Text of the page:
Learn How This Invention is Hiding in Plain Sight

Although Memorial Day has come and gone, we can still honor those brave service men and women each and every day. With the military on our minds, we thought that this would be the perfect time to delve a little bit deeper into the invention of camouflage.

So, let’s take this invention story out of hiding and start with the basics! Using camouflage is a necessity for military personnel.  It’s used as protection to hide a soldier and their equipment from the enemy.

The initial idea for this invention spans back to the beginning of human civilization; in fact, camouflage predates humans entirely! It comes from the natural adaptions that allow animals to blend in with their environment.

However, in the past 100 years, camouflage has played a crucial role in military operations far and wide across the globe.

Military camouflage became mainstream when a hunting enthusiast by the name of Jim Crumley used a Magic Marker to draw vertical tree-trunk lines on a few pairs of tie-dyed coats and pants in the late 1970s. A few decades later, his patented “Trebark” design went from being featured in small ads in Bowhunter magazine to appearing in nearly every major outdoors catalog in the country.

To begin, the most basic camouflage is worn by soldiers while in action. This form of camouflage requires two components: color and pattern. These two factors play a role in helping to conceal the soldier.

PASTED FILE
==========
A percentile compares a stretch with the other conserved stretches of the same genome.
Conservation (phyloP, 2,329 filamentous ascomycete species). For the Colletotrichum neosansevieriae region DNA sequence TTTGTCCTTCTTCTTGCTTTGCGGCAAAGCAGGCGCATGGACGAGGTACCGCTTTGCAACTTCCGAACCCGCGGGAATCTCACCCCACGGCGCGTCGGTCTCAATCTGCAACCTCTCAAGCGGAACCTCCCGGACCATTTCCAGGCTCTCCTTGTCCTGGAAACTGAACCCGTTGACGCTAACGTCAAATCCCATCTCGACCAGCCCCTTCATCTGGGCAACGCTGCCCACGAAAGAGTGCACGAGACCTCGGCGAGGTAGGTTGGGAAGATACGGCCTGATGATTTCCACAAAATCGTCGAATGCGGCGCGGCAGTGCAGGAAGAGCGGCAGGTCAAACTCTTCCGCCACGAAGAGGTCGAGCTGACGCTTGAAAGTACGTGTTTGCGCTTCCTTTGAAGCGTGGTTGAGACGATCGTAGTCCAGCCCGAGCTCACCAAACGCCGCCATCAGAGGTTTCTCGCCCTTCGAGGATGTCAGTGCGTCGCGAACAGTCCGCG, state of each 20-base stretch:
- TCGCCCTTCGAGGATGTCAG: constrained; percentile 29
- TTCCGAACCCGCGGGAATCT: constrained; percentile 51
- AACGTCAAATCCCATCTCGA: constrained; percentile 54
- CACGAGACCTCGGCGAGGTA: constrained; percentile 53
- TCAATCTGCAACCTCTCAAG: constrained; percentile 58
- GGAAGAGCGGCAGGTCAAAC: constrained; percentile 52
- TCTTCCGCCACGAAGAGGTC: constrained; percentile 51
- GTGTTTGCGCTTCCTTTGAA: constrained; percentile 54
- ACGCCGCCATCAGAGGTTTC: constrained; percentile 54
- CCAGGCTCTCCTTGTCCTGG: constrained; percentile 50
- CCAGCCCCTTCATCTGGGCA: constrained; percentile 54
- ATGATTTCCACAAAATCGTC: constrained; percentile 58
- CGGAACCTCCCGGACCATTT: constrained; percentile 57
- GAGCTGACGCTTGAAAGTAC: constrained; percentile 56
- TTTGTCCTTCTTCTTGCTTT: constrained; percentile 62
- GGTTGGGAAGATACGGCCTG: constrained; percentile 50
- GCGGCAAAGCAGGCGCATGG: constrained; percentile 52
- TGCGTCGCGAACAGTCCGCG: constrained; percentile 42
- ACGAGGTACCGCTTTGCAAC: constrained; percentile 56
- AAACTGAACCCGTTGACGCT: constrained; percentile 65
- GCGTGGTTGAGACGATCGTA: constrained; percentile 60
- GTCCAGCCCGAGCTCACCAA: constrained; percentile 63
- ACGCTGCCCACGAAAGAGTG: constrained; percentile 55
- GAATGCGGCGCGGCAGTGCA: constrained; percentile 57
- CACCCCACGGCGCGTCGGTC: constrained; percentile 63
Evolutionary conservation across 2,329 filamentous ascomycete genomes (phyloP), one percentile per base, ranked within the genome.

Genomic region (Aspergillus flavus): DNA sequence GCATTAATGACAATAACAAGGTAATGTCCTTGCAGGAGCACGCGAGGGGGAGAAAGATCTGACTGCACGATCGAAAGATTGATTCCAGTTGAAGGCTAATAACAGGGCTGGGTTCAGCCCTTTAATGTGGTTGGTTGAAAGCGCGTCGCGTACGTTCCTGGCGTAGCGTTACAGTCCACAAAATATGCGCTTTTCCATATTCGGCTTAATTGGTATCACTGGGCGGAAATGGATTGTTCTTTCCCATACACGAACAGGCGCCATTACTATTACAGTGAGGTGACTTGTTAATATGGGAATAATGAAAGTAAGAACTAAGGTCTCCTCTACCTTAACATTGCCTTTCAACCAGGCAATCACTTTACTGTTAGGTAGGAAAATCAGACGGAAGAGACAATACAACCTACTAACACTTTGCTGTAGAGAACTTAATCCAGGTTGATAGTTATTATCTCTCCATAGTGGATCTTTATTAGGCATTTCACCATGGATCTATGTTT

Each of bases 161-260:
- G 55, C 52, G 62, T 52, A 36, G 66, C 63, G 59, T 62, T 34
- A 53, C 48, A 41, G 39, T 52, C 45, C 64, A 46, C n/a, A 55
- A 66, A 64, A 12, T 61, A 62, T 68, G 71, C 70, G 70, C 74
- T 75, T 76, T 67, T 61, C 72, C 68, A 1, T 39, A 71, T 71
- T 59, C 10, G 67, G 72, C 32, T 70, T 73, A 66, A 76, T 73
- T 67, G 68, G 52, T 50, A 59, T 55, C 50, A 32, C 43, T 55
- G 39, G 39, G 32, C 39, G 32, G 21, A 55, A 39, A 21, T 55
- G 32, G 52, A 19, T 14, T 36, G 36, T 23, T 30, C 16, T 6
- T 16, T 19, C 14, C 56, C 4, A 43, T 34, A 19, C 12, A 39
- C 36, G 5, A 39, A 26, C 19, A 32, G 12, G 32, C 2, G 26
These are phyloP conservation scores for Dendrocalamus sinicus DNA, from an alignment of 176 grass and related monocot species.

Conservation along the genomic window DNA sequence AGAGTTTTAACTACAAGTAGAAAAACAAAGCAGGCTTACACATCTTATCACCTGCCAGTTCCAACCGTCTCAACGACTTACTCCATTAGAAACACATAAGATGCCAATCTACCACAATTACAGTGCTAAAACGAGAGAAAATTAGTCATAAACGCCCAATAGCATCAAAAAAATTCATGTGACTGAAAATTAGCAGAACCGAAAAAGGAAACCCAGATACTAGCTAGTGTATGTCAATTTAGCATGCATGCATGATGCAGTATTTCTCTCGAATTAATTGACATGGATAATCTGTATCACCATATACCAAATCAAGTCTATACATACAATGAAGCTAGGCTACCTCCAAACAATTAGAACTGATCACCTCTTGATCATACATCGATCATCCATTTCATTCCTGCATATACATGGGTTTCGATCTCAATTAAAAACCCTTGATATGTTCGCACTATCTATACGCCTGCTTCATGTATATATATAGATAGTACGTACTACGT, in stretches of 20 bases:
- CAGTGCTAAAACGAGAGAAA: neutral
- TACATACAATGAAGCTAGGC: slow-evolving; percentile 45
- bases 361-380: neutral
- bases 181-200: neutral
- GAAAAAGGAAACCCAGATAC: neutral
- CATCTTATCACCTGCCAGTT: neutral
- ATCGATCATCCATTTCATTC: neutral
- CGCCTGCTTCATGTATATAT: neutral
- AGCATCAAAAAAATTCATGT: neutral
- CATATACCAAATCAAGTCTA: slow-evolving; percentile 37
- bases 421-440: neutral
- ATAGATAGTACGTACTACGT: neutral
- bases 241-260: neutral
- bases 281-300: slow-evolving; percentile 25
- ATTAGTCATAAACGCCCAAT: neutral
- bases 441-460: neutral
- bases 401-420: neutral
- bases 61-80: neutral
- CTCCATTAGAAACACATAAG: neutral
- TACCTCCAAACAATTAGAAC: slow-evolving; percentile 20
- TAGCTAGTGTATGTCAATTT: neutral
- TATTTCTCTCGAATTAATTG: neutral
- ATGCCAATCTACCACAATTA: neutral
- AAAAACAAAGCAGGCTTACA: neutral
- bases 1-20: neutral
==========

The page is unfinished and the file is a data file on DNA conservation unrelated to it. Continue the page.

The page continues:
Furthermore, there isn’t a set combination of color and patterns because they are dependent upon the surrounding environment. For instance, in jungle warfare, camouflage is usually green and brown in order to match the foliage and the dirt. While, on the other hand, soldiers wear an array of tan colors while on desert assignments.  For those soldiers in a snowy climate, white and grays are issued. In order to complete the hiding in plain sight look, soldiers will also paint their faces to match the camouflage material.

Although camouflage is predominately geared toward clothing, as early as World War II, military officials used netting, foliage and smoke in order to conceal airports, oil tankers and factories from aerial detection.

Now, high-tech vinyl-adhesive photographs can conceal entire bridges; not to mention, temporary camouflage can be painted on military tanks. A contractor by the name of AAE has patented a type of fabric that helps prevent infrared radar from detecting body heat and has called it the “stealth poncho.”

Camouflage comes in all shapes and sizes and this invention continues to grow and better conceal our armed forces.

Just as our soldiers protect and serve our country day in and day out, the invention of camouflage continues to help protect our soldiers in active duty.

Copyright Davison 2014